Bottle 1: Becker Vineyards 2005 Syrah (Tallent Vineyards, Texas, $13.99). This wine had a shelf-talker denoted it as a “Twin Liquors Wine Committee Pick”, so we were feeling like it had the best shot of not sucking. There were immediate notes of coffee, cinnamon, and chocolate on the nose. Upon taking a sip, Steve and I looked at each other with a glimmer of hope in our eyes. It wasn’t that bad! According to Steve, “I’ve had much worse. Starting to feel a bit of heartburn, but that could be because of all of the meat we just ate.” Having just consumed a large BBQ dinner, I agreed with Steve. The bottle didn’t last long, this was to be the best wine of the offerings.
Bottle 2: Alamesa Wine Cellars 2001 Syrah (Tio Pancho Ranch, Texas, $16.99). This was the oldest Texas wine we found, so old that there was a nice layer of dust on the bottle. We soon found that the dust wasn’t due to fine aging practices, rather, was certainly because of the fact that not even a hobo would enjoy this wine. Rich’s glass was poured first, and we noted an immediate grimace on his face as he swirled and smelled. Upon taking a sip, the gag reflex was nearly immediate. I soon repeated the swirl, smell, and sip; Steve reported that I mirrored Rich’s reaction with more intensity. Steve grabbed the wine out of our hands, and down the drain it went. “If I’m going to have a night cap, I’d like to know that I’m not going to vomit,” he said as he was dumping.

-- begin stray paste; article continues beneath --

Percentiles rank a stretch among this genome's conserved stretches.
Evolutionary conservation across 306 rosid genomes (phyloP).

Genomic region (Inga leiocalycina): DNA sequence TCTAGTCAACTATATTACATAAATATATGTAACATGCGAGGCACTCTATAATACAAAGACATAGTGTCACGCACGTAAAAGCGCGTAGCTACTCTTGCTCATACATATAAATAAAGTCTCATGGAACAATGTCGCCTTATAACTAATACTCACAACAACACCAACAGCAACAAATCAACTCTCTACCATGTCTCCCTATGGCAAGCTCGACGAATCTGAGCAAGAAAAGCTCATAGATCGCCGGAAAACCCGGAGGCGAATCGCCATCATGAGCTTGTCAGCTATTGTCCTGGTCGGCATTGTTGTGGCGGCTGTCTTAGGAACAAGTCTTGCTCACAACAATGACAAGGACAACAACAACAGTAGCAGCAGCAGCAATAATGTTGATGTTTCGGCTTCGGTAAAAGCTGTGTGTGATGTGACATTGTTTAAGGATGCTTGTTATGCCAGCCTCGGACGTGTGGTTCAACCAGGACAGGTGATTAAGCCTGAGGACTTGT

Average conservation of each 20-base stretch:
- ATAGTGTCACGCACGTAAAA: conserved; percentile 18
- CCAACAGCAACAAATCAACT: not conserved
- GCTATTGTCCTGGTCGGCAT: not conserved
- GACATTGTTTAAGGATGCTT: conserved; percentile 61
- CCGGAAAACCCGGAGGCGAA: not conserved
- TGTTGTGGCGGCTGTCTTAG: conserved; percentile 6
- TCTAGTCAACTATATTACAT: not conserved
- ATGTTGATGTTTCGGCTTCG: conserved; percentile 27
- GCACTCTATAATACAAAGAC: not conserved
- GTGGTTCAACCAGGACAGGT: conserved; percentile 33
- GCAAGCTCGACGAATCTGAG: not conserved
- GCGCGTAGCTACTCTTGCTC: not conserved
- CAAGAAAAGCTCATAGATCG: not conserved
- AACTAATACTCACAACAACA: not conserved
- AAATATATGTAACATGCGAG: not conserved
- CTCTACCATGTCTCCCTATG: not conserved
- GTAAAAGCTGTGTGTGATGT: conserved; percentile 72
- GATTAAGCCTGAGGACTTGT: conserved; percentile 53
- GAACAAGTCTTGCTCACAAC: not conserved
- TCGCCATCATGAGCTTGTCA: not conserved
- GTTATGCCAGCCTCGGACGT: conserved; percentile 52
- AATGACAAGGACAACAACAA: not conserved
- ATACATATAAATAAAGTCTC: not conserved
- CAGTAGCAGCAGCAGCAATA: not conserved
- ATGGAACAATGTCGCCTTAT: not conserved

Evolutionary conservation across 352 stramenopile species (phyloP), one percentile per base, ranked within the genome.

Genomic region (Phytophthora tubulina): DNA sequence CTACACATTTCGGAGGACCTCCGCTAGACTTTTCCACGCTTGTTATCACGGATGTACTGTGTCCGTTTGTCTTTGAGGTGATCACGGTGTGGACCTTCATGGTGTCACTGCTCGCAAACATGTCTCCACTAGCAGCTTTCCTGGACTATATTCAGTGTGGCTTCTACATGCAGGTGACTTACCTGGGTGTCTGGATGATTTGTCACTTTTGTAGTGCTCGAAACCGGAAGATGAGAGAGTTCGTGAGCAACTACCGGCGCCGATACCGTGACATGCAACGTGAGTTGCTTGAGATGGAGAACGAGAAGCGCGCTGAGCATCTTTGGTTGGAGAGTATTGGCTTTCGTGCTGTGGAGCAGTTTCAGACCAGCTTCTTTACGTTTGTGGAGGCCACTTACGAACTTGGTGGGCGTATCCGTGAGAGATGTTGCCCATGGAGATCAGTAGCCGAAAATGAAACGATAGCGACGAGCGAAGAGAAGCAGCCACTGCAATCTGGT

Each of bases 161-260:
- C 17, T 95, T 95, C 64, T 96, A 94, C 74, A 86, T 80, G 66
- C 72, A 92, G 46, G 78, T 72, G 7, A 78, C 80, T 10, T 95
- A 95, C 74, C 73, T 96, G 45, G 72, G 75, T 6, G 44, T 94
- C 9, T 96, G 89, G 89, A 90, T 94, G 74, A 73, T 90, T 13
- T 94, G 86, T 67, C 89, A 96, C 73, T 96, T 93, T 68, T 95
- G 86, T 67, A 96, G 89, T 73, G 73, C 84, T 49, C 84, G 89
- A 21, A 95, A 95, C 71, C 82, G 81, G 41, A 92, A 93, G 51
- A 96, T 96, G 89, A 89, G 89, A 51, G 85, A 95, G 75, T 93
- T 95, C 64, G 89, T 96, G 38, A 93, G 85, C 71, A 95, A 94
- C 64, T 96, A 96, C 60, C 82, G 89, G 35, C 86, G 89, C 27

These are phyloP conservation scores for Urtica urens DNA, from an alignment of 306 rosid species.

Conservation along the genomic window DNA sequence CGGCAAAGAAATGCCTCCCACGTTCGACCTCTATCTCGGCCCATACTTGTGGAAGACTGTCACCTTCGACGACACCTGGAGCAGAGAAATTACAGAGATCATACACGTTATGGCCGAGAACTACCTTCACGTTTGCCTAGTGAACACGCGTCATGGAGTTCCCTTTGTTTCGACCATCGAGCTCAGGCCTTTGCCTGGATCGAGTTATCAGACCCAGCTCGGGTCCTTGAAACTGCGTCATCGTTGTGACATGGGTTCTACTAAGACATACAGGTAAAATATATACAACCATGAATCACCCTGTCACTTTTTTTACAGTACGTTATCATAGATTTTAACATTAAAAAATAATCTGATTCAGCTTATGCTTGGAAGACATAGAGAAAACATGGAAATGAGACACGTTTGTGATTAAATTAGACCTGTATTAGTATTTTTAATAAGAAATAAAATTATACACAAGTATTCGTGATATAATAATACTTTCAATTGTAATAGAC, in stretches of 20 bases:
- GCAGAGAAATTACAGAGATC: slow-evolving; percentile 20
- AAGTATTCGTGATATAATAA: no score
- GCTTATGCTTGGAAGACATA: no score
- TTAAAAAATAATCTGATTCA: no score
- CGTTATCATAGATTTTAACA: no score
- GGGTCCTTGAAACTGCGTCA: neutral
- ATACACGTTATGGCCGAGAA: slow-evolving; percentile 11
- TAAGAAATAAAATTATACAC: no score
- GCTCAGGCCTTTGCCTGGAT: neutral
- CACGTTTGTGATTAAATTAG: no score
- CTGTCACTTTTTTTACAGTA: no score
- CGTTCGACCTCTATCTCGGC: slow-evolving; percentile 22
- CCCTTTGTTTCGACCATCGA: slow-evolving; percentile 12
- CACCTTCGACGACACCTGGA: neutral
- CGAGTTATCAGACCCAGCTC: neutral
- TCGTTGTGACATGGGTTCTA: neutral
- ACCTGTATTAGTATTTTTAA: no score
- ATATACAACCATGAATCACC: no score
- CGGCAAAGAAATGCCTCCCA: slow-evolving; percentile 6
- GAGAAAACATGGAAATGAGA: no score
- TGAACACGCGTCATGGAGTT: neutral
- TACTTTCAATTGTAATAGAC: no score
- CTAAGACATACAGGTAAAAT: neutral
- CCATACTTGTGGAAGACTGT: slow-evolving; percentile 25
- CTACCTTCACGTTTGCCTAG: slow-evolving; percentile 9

Bottle 3: Becker Vineyards 2008 Reserve Merlot (Texas, $19). We cracked this bottle open in an attempt to erase the taste of bottle 2 from our palates, hoping to end the evening on a good note. This wine was fair to decent, but nothing special. #1 was still in the lead.
Bottle 4: Sister Creek Vineyard 2007 Red Blend (Texas; Cab Sauv, Merlot, Sangiovese; $14.99). The next evening, bottle 4 emerged. Out of three wines, we had experienced good, mediocre, and horrible. This wine was very drinkable, however, not notable for any particular characteristic. It took a place as number 2 in our unsophisticated rating system.
Now I’m told there is some really good wine in Texas, however, I can report that it isn’t available at Twin Liquors in Austin nor did we see any on wine lists in the area. There was some great local beers and vodka, but wine lists were dominated by California Central Coast and Oregon offerings. As they should be. Three of the bottles we had were definitely drinkable, and if your palate isn’t programmed for Washington and Oregon stuff, I’m sure it’s fine. I have a bias, and left Texas disappointed. I’ll give Texas another shot when the opportunity arises, as Dallas Wine Chick wouldn’t do what she does if there wasn’t something to it.